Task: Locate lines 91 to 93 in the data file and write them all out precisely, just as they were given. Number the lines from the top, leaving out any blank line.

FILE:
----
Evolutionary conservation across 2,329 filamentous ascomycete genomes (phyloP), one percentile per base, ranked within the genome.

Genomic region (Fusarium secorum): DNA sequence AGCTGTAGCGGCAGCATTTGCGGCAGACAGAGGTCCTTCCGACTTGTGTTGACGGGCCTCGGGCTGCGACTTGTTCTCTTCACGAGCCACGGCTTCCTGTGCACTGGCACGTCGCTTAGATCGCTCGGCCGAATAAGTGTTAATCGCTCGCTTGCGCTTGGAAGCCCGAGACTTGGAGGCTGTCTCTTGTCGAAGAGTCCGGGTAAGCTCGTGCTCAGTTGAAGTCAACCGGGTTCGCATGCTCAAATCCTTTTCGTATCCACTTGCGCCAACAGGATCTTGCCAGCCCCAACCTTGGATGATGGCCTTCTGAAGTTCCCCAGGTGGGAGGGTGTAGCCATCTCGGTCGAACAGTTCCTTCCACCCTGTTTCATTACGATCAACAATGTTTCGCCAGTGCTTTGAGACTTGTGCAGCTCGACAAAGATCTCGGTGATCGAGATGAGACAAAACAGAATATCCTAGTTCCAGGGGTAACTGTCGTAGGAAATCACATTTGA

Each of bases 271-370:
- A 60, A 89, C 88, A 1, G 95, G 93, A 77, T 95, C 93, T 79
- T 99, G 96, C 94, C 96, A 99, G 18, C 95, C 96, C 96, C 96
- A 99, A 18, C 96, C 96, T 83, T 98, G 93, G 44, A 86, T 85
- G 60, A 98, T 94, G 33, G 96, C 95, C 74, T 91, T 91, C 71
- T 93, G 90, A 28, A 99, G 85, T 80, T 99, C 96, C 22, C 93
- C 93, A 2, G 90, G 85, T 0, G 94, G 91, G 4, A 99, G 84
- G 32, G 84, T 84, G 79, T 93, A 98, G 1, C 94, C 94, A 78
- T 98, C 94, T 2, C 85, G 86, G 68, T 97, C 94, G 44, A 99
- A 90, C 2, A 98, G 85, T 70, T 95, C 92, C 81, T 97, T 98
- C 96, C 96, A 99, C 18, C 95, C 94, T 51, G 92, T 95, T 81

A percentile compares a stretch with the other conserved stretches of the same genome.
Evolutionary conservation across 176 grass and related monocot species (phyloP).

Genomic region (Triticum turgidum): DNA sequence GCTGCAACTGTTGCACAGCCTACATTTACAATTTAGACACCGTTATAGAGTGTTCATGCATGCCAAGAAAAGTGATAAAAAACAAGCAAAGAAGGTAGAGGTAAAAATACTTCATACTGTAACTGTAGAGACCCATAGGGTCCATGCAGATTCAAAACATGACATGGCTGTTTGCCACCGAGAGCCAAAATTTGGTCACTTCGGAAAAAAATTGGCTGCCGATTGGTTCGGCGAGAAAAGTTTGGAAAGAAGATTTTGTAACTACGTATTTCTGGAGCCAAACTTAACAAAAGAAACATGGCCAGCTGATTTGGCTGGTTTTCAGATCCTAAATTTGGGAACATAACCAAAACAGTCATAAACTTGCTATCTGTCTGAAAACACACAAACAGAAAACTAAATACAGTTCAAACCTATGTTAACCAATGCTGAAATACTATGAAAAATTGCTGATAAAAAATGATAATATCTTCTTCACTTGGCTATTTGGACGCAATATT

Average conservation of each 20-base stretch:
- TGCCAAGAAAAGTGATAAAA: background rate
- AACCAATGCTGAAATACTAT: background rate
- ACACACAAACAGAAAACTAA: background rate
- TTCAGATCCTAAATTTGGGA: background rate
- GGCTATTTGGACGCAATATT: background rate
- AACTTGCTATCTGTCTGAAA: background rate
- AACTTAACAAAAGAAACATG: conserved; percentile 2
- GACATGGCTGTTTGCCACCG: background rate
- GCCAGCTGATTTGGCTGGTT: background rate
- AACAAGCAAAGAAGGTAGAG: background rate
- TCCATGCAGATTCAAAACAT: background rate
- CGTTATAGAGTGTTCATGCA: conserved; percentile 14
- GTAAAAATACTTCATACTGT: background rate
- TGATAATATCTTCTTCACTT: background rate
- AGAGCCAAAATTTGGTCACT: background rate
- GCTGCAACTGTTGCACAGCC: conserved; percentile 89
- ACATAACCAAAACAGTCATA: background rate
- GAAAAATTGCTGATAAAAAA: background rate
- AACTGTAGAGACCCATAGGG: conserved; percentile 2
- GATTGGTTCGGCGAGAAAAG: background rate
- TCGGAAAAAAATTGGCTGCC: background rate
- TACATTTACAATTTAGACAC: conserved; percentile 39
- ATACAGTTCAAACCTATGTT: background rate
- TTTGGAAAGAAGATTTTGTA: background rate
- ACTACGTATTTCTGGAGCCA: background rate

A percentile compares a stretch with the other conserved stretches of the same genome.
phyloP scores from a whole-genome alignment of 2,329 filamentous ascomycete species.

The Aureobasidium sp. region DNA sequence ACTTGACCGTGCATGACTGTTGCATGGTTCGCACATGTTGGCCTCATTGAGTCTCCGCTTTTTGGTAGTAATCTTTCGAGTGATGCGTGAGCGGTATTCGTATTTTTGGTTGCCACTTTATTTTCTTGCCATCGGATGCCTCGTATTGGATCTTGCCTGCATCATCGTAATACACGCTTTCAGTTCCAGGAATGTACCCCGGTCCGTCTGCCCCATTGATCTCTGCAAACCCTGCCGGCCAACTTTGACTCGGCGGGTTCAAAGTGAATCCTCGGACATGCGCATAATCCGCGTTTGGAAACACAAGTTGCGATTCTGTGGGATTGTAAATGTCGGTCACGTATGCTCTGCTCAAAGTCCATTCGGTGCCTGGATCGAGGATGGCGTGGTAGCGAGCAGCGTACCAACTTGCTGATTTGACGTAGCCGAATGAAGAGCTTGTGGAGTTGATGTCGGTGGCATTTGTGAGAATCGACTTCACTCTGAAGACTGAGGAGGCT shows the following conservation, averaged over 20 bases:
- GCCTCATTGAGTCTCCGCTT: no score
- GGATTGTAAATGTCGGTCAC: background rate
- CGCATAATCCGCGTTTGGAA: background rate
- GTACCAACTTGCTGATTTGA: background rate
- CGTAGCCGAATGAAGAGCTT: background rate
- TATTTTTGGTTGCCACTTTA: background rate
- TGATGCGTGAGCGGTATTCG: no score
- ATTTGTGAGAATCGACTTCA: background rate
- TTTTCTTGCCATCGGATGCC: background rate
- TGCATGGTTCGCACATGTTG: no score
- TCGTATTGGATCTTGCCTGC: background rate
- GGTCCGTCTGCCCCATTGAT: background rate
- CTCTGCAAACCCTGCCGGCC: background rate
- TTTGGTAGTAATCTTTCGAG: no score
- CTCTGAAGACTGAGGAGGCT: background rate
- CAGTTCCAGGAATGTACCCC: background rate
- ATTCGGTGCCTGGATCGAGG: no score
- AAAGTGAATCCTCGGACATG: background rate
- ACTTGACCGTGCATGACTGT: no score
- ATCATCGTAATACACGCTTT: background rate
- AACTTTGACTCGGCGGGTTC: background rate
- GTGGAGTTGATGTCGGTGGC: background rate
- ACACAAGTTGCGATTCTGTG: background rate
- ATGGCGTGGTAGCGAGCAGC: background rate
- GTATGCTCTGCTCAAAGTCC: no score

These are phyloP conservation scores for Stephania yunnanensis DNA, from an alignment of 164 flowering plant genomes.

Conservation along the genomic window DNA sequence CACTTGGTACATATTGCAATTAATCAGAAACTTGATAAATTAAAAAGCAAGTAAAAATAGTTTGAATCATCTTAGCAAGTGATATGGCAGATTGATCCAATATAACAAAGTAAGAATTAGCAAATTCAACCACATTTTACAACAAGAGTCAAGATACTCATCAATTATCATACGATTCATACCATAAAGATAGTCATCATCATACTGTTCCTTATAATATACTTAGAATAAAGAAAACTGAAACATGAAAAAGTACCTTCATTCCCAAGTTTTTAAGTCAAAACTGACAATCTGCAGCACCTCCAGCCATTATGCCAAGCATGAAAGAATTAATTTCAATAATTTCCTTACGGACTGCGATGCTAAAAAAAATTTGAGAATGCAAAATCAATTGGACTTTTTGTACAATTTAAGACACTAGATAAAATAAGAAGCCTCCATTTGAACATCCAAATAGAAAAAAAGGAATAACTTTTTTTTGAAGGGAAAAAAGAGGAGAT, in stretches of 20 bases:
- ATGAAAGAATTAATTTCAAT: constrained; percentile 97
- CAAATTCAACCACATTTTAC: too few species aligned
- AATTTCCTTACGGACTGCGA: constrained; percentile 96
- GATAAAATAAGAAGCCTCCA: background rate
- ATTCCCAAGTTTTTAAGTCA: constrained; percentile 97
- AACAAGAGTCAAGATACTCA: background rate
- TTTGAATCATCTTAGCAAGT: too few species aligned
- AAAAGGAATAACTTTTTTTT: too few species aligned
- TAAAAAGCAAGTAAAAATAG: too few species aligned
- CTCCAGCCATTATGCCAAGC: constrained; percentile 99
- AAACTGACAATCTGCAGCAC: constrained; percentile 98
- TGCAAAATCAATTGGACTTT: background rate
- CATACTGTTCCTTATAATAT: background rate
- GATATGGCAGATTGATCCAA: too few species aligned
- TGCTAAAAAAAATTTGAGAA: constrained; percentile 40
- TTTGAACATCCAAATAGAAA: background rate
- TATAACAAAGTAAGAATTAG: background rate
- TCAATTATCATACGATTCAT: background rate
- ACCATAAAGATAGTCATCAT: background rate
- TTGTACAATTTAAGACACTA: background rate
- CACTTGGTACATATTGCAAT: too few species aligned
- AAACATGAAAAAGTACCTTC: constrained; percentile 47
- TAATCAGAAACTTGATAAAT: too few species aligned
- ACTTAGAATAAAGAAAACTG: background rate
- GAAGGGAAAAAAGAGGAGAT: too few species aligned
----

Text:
- ACCATAAAGATAGTCATCAT: background rate
- TTGTACAATTTAAGACACTA: background rate
- CACTTGGTACATATTGCAAT: too few species aligned